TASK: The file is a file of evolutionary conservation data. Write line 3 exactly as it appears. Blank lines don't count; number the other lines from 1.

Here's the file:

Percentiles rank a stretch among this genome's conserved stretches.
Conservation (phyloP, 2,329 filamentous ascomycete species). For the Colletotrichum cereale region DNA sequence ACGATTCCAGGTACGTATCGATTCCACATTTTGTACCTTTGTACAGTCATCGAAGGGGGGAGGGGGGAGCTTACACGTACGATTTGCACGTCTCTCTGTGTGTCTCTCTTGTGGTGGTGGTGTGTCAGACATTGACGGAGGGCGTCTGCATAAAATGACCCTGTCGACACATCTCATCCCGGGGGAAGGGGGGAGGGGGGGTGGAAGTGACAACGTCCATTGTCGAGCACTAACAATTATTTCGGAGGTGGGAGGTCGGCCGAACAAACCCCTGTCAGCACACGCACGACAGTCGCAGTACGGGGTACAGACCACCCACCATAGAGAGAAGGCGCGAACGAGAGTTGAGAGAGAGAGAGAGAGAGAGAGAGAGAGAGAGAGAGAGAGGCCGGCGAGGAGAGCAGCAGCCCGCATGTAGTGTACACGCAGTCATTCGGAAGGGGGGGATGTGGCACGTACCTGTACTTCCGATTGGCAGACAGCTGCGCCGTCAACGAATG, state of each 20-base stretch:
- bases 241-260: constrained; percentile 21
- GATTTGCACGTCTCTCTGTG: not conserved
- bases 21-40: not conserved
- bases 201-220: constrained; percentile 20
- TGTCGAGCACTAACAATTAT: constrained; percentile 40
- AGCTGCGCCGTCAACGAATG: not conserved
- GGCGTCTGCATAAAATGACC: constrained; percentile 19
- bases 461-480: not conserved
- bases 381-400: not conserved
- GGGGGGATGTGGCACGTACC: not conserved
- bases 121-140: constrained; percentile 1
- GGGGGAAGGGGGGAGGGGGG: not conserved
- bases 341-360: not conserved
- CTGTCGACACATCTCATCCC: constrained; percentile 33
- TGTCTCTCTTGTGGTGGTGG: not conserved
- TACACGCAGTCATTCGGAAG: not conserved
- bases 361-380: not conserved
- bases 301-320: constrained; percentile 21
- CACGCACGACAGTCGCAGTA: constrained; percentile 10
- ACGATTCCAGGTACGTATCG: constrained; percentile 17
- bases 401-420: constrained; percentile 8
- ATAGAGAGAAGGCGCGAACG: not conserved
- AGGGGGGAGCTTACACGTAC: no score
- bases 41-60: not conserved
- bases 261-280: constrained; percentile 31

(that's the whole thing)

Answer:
- bases 241-260: constrained; percentile 21